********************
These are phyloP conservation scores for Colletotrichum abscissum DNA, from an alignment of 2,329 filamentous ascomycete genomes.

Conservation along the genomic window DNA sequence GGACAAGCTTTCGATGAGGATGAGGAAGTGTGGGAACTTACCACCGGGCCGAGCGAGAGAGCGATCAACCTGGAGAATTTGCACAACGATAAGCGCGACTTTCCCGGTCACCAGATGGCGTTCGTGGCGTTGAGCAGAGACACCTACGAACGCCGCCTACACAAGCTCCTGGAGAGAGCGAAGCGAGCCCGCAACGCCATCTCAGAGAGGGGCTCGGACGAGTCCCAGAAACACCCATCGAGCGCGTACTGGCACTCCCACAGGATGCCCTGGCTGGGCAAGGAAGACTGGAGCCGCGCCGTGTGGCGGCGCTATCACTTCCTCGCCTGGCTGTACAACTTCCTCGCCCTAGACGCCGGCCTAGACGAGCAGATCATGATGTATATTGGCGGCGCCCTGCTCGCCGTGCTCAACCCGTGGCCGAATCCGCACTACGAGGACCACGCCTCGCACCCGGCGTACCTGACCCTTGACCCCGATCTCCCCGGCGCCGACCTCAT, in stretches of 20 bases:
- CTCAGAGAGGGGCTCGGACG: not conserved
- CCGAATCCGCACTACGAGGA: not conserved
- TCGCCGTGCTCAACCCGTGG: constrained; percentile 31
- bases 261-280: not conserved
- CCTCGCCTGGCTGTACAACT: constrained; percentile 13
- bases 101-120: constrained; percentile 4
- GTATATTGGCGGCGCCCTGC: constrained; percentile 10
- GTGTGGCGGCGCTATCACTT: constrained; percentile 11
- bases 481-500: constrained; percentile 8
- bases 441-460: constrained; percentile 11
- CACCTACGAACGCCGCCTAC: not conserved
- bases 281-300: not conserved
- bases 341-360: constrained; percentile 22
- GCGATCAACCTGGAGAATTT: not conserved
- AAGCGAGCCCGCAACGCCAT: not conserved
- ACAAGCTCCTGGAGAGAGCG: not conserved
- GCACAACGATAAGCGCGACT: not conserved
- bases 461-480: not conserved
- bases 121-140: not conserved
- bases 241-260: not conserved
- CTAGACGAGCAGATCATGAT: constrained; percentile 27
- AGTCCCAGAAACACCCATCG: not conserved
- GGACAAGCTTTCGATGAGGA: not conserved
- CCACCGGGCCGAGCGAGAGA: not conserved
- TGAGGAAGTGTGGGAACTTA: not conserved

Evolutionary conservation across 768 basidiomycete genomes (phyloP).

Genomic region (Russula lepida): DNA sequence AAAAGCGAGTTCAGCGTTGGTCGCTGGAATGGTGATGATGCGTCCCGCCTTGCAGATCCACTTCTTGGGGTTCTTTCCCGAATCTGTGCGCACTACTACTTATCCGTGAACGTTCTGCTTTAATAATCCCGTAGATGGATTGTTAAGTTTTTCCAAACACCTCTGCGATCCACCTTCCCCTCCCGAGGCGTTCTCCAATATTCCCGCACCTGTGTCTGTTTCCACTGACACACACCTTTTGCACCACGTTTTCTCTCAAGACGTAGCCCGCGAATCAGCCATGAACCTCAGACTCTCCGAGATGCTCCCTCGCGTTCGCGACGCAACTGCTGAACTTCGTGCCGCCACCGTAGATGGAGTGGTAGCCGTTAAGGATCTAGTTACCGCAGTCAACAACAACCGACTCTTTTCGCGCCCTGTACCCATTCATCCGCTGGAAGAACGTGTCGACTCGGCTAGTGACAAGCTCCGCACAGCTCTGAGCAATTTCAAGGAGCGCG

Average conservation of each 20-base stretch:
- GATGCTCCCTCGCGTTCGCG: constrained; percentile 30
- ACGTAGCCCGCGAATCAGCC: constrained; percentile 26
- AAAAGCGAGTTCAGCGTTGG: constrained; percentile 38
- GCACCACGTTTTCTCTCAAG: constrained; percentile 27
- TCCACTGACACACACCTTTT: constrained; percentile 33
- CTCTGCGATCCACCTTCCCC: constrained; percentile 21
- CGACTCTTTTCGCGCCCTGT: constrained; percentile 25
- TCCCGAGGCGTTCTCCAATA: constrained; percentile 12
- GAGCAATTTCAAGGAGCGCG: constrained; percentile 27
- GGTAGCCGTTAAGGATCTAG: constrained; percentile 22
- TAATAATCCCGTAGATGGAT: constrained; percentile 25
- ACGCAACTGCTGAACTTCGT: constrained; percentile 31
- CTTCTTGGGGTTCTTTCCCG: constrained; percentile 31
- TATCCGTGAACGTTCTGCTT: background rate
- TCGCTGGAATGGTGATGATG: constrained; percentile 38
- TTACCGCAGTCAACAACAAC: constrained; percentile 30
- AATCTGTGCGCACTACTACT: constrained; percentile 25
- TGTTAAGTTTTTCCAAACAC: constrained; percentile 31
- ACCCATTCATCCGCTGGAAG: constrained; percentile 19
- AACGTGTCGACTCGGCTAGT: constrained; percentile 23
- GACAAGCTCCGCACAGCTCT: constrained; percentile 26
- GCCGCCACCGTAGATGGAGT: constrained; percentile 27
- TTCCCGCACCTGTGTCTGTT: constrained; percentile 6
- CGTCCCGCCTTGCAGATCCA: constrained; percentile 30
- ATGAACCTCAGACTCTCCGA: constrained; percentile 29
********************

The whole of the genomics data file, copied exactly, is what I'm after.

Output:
These are phyloP conservation scores for Colletotrichum abscissum DNA, from an alignment of 2,329 filamentous ascomycete genomes.

Conservation along the genomic window DNA sequence GGACAAGCTTTCGATGAGGATGAGGAAGTGTGGGAACTTACCACCGGGCCGAGCGAGAGAGCGATCAACCTGGAGAATTTGCACAACGATAAGCGCGACTTTCCCGGTCACCAGATGGCGTTCGTGGCGTTGAGCAGAGACACCTACGAACGCCGCCTACACAAGCTCCTGGAGAGAGCGAAGCGAGCCCGCAACGCCATCTCAGAGAGGGGCTCGGACGAGTCCCAGAAACACCCATCGAGCGCGTACTGGCACTCCCACAGGATGCCCTGGCTGGGCAAGGAAGACTGGAGCCGCGCCGTGTGGCGGCGCTATCACTTCCTCGCCTGGCTGTACAACTTCCTCGCCCTAGACGCCGGCCTAGACGAGCAGATCATGATGTATATTGGCGGCGCCCTGCTCGCCGTGCTCAACCCGTGGCCGAATCCGCACTACGAGGACCACGCCTCGCACCCGGCGTACCTGACCCTTGACCCCGATCTCCCCGGCGCCGACCTCAT, in stretches of 20 bases:
- CTCAGAGAGGGGCTCGGACG: not conserved
- CCGAATCCGCACTACGAGGA: not conserved
- TCGCCGTGCTCAACCCGTGG: constrained; percentile 31
- bases 261-280: not conserved
- CCTCGCCTGGCTGTACAACT: constrained; percentile 13
- bases 101-120: constrained; percentile 4
- GTATATTGGCGGCGCCCTGC: constrained; percentile 10
- GTGTGGCGGCGCTATCACTT: constrained; percentile 11
- bases 481-500: constrained; percentile 8
- bases 441-460: constrained; percentile 11
- CACCTACGAACGCCGCCTAC: not conserved
- bases 281-300: not conserved
- bases 341-360: constrained; percentile 22
- GCGATCAACCTGGAGAATTT: not conserved
- AAGCGAGCCCGCAACGCCAT: not conserved
- ACAAGCTCCTGGAGAGAGCG: not conserved
- GCACAACGATAAGCGCGACT: not conserved
- bases 461-480: not conserved
- bases 121-140: not conserved
- bases 241-260: not conserved
- CTAGACGAGCAGATCATGAT: constrained; percentile 27
- AGTCCCAGAAACACCCATCG: not conserved
- GGACAAGCTTTCGATGAGGA: not conserved
- CCACCGGGCCGAGCGAGAGA: not conserved
- TGAGGAAGTGTGGGAACTTA: not conserved

Evolutionary conservation across 768 basidiomycete genomes (phyloP).

Genomic region (Russula lepida): DNA sequence AAAAGCGAGTTCAGCGTTGGTCGCTGGAATGGTGATGATGCGTCCCGCCTTGCAGATCCACTTCTTGGGGTTCTTTCCCGAATCTGTGCGCACTACTACTTATCCGTGAACGTTCTGCTTTAATAATCCCGTAGATGGATTGTTAAGTTTTTCCAAACACCTCTGCGATCCACCTTCCCCTCCCGAGGCGTTCTCCAATATTCCCGCACCTGTGTCTGTTTCCACTGACACACACCTTTTGCACCACGTTTTCTCTCAAGACGTAGCCCGCGAATCAGCCATGAACCTCAGACTCTCCGAGATGCTCCCTCGCGTTCGCGACGCAACTGCTGAACTTCGTGCCGCCACCGTAGATGGAGTGGTAGCCGTTAAGGATCTAGTTACCGCAGTCAACAACAACCGACTCTTTTCGCGCCCTGTACCCATTCATCCGCTGGAAGAACGTGTCGACTCGGCTAGTGACAAGCTCCGCACAGCTCTGAGCAATTTCAAGGAGCGCG

Average conservation of each 20-base stretch:
- GATGCTCCCTCGCGTTCGCG: constrained; percentile 30
- ACGTAGCCCGCGAATCAGCC: constrained; percentile 26
- AAAAGCGAGTTCAGCGTTGG: constrained; percentile 38
- GCACCACGTTTTCTCTCAAG: constrained; percentile 27
- TCCACTGACACACACCTTTT: constrained; percentile 33
- CTCTGCGATCCACCTTCCCC: constrained; percentile 21
- CGACTCTTTTCGCGCCCTGT: constrained; percentile 25
- TCCCGAGGCGTTCTCCAATA: constrained; percentile 12
- GAGCAATTTCAAGGAGCGCG: constrained; percentile 27
- GGTAGCCGTTAAGGATCTAG: constrained; percentile 22
- TAATAATCCCGTAGATGGAT: constrained; percentile 25
- ACGCAACTGCTGAACTTCGT: constrained; percentile 31
- CTTCTTGGGGTTCTTTCCCG: constrained; percentile 31
- TATCCGTGAACGTTCTGCTT: background rate
- TCGCTGGAATGGTGATGATG: constrained; percentile 38
- TTACCGCAGTCAACAACAAC: constrained; percentile 30
- AATCTGTGCGCACTACTACT: constrained; percentile 25
- TGTTAAGTTTTTCCAAACAC: constrained; percentile 31
- ACCCATTCATCCGCTGGAAG: constrained; percentile 19
- AACGTGTCGACTCGGCTAGT: constrained; percentile 23
- GACAAGCTCCGCACAGCTCT: constrained; percentile 26
- GCCGCCACCGTAGATGGAGT: constrained; percentile 27
- TTCCCGCACCTGTGTCTGTT: constrained; percentile 6
- CGTCCCGCCTTGCAGATCCA: constrained; percentile 30
- ATGAACCTCAGACTCTCCGA: constrained; percentile 29